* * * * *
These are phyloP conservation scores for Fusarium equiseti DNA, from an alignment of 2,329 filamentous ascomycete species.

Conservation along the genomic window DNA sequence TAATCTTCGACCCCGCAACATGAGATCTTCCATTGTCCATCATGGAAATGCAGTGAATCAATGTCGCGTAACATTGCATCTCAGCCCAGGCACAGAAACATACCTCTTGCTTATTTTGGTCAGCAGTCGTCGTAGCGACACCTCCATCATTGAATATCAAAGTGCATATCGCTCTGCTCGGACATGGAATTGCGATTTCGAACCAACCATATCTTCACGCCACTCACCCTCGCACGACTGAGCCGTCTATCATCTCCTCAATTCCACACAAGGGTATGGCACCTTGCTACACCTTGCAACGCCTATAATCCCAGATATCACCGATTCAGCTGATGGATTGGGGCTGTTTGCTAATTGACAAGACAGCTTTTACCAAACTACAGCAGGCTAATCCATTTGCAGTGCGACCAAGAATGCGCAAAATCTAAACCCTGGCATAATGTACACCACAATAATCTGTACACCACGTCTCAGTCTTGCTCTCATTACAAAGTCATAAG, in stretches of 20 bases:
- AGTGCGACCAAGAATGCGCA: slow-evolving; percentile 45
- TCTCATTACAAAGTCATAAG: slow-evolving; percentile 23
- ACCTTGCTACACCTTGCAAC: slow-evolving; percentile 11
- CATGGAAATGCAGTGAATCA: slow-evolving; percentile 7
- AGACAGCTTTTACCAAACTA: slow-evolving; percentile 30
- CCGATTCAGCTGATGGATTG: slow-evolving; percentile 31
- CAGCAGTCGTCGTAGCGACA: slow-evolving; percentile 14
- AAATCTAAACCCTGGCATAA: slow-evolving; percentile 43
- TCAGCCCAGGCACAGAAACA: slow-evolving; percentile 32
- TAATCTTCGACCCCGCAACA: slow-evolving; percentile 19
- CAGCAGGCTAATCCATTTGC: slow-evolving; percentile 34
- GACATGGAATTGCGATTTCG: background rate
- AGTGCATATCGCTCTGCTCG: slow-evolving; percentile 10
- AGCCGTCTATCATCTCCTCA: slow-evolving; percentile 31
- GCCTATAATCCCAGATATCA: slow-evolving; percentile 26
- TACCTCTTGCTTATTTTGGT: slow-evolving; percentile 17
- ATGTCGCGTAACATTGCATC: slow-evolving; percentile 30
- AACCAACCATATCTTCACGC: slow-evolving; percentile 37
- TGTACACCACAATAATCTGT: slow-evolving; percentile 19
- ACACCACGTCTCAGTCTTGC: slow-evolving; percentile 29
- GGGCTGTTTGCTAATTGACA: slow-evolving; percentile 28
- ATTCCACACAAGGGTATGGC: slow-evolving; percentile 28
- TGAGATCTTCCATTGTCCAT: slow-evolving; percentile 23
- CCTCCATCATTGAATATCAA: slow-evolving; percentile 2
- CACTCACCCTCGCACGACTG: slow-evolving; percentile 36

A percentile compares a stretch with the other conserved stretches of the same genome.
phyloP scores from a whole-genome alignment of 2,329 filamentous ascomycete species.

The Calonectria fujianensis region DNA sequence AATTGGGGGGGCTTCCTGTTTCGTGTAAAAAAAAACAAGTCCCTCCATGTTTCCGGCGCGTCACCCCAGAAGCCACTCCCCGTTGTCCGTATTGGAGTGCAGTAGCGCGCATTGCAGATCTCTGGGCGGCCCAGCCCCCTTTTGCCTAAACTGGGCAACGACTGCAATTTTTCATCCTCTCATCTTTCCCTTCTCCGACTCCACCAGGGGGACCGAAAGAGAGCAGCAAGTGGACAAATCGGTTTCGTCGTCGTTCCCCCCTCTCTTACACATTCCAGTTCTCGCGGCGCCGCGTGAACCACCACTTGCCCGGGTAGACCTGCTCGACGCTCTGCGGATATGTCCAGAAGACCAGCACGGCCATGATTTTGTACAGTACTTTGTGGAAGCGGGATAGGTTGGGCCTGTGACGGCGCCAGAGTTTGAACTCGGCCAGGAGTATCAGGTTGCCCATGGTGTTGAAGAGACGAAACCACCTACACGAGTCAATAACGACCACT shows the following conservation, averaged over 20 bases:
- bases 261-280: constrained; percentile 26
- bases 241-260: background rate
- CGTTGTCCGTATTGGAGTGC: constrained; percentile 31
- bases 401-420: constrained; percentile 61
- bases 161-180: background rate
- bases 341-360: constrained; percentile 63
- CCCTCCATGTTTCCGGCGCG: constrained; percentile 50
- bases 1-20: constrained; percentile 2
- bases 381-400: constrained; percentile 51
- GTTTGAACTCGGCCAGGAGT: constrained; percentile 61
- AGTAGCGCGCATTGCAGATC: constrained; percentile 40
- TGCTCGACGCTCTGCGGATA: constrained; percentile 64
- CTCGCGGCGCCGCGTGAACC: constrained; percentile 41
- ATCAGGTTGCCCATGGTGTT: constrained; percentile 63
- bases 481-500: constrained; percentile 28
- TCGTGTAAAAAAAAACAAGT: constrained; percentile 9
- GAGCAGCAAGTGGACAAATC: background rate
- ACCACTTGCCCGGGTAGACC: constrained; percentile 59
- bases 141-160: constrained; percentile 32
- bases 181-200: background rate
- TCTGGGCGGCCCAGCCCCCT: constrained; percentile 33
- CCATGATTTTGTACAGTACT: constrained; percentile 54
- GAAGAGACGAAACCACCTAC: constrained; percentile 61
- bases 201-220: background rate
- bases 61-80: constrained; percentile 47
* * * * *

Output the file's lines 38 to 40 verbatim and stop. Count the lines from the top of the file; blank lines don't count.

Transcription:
- bases 1-20: constrained; percentile 2
- bases 381-400: constrained; percentile 51
- GTTTGAACTCGGCCAGGAGT: constrained; percentile 61